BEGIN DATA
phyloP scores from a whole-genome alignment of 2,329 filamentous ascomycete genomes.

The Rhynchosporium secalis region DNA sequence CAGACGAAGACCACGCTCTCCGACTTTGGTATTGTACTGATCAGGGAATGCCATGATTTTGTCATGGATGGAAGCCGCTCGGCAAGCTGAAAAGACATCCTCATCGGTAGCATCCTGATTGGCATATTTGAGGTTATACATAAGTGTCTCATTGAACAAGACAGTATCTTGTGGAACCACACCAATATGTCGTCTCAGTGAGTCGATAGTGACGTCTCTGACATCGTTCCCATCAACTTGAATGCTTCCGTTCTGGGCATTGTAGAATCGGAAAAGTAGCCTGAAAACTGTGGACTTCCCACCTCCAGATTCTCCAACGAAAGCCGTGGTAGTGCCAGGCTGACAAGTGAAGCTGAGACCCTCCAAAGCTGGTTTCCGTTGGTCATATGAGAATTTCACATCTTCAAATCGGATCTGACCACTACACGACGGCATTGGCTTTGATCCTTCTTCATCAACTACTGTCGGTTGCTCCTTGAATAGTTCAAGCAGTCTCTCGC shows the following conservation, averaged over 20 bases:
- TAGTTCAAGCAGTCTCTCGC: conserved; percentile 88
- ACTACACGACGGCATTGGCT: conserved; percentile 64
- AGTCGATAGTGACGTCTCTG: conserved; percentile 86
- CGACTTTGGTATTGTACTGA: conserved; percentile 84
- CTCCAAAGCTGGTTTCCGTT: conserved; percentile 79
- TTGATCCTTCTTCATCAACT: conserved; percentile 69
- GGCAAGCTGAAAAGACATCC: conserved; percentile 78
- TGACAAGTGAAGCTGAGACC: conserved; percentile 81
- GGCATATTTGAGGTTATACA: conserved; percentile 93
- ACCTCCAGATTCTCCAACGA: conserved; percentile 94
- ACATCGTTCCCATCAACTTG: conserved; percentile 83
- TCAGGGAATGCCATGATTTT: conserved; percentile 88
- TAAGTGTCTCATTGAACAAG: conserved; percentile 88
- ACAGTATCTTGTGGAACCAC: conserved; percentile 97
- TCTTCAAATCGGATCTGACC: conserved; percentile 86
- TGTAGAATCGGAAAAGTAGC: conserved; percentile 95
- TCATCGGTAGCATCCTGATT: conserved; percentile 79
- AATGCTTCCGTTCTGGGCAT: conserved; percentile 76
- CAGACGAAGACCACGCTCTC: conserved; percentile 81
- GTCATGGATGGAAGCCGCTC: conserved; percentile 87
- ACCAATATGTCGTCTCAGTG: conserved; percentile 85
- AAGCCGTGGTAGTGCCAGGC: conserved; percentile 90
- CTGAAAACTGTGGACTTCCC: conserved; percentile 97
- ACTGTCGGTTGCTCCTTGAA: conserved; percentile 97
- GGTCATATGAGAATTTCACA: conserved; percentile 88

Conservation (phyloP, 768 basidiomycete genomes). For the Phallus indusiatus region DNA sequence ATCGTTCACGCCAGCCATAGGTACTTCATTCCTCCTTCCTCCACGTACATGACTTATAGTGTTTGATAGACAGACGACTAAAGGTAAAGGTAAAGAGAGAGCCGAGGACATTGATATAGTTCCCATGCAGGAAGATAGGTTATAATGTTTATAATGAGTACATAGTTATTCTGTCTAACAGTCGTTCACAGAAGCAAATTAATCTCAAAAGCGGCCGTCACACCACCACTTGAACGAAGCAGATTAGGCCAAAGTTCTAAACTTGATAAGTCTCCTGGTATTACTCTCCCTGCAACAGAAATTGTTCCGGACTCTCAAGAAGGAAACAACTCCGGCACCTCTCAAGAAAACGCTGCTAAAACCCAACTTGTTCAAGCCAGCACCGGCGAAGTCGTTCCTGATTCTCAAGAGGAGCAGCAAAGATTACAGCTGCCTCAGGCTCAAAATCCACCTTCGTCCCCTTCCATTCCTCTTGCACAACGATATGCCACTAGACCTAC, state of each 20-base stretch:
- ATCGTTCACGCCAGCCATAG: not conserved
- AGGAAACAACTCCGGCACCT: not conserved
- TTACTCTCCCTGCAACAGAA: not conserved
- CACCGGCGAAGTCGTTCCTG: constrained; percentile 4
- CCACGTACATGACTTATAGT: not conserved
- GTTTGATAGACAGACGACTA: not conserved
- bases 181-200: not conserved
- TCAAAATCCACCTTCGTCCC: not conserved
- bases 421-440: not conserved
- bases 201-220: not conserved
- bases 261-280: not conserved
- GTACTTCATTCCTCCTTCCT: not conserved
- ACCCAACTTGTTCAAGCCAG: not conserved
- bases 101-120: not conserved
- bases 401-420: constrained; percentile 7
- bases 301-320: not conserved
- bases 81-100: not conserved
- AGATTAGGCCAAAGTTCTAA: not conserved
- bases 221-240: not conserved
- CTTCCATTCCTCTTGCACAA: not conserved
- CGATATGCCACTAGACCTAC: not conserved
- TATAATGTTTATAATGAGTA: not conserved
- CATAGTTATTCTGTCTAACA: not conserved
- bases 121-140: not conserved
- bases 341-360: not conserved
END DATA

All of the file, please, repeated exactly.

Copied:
phyloP scores from a whole-genome alignment of 2,329 filamentous ascomycete genomes.

The Rhynchosporium secalis region DNA sequence CAGACGAAGACCACGCTCTCCGACTTTGGTATTGTACTGATCAGGGAATGCCATGATTTTGTCATGGATGGAAGCCGCTCGGCAAGCTGAAAAGACATCCTCATCGGTAGCATCCTGATTGGCATATTTGAGGTTATACATAAGTGTCTCATTGAACAAGACAGTATCTTGTGGAACCACACCAATATGTCGTCTCAGTGAGTCGATAGTGACGTCTCTGACATCGTTCCCATCAACTTGAATGCTTCCGTTCTGGGCATTGTAGAATCGGAAAAGTAGCCTGAAAACTGTGGACTTCCCACCTCCAGATTCTCCAACGAAAGCCGTGGTAGTGCCAGGCTGACAAGTGAAGCTGAGACCCTCCAAAGCTGGTTTCCGTTGGTCATATGAGAATTTCACATCTTCAAATCGGATCTGACCACTACACGACGGCATTGGCTTTGATCCTTCTTCATCAACTACTGTCGGTTGCTCCTTGAATAGTTCAAGCAGTCTCTCGC shows the following conservation, averaged over 20 bases:
- TAGTTCAAGCAGTCTCTCGC: conserved; percentile 88
- ACTACACGACGGCATTGGCT: conserved; percentile 64
- AGTCGATAGTGACGTCTCTG: conserved; percentile 86
- CGACTTTGGTATTGTACTGA: conserved; percentile 84
- CTCCAAAGCTGGTTTCCGTT: conserved; percentile 79
- TTGATCCTTCTTCATCAACT: conserved; percentile 69
- GGCAAGCTGAAAAGACATCC: conserved; percentile 78
- TGACAAGTGAAGCTGAGACC: conserved; percentile 81
- GGCATATTTGAGGTTATACA: conserved; percentile 93
- ACCTCCAGATTCTCCAACGA: conserved; percentile 94
- ACATCGTTCCCATCAACTTG: conserved; percentile 83
- TCAGGGAATGCCATGATTTT: conserved; percentile 88
- TAAGTGTCTCATTGAACAAG: conserved; percentile 88
- ACAGTATCTTGTGGAACCAC: conserved; percentile 97
- TCTTCAAATCGGATCTGACC: conserved; percentile 86
- TGTAGAATCGGAAAAGTAGC: conserved; percentile 95
- TCATCGGTAGCATCCTGATT: conserved; percentile 79
- AATGCTTCCGTTCTGGGCAT: conserved; percentile 76
- CAGACGAAGACCACGCTCTC: conserved; percentile 81
- GTCATGGATGGAAGCCGCTC: conserved; percentile 87
- ACCAATATGTCGTCTCAGTG: conserved; percentile 85
- AAGCCGTGGTAGTGCCAGGC: conserved; percentile 90
- CTGAAAACTGTGGACTTCCC: conserved; percentile 97
- ACTGTCGGTTGCTCCTTGAA: conserved; percentile 97
- GGTCATATGAGAATTTCACA: conserved; percentile 88

Conservation (phyloP, 768 basidiomycete genomes). For the Phallus indusiatus region DNA sequence ATCGTTCACGCCAGCCATAGGTACTTCATTCCTCCTTCCTCCACGTACATGACTTATAGTGTTTGATAGACAGACGACTAAAGGTAAAGGTAAAGAGAGAGCCGAGGACATTGATATAGTTCCCATGCAGGAAGATAGGTTATAATGTTTATAATGAGTACATAGTTATTCTGTCTAACAGTCGTTCACAGAAGCAAATTAATCTCAAAAGCGGCCGTCACACCACCACTTGAACGAAGCAGATTAGGCCAAAGTTCTAAACTTGATAAGTCTCCTGGTATTACTCTCCCTGCAACAGAAATTGTTCCGGACTCTCAAGAAGGAAACAACTCCGGCACCTCTCAAGAAAACGCTGCTAAAACCCAACTTGTTCAAGCCAGCACCGGCGAAGTCGTTCCTGATTCTCAAGAGGAGCAGCAAAGATTACAGCTGCCTCAGGCTCAAAATCCACCTTCGTCCCCTTCCATTCCTCTTGCACAACGATATGCCACTAGACCTAC, state of each 20-base stretch:
- ATCGTTCACGCCAGCCATAG: not conserved
- AGGAAACAACTCCGGCACCT: not conserved
- TTACTCTCCCTGCAACAGAA: not conserved
- CACCGGCGAAGTCGTTCCTG: constrained; percentile 4
- CCACGTACATGACTTATAGT: not conserved
- GTTTGATAGACAGACGACTA: not conserved
- bases 181-200: not conserved
- TCAAAATCCACCTTCGTCCC: not conserved
- bases 421-440: not conserved
- bases 201-220: not conserved
- bases 261-280: not conserved
- GTACTTCATTCCTCCTTCCT: not conserved
- ACCCAACTTGTTCAAGCCAG: not conserved
- bases 101-120: not conserved
- bases 401-420: constrained; percentile 7
- bases 301-320: not conserved
- bases 81-100: not conserved
- AGATTAGGCCAAAGTTCTAA: not conserved
- bases 221-240: not conserved
- CTTCCATTCCTCTTGCACAA: not conserved
- CGATATGCCACTAGACCTAC: not conserved
- TATAATGTTTATAATGAGTA: not conserved
- CATAGTTATTCTGTCTAACA: not conserved
- bases 121-140: not conserved
- bases 341-360: not conserved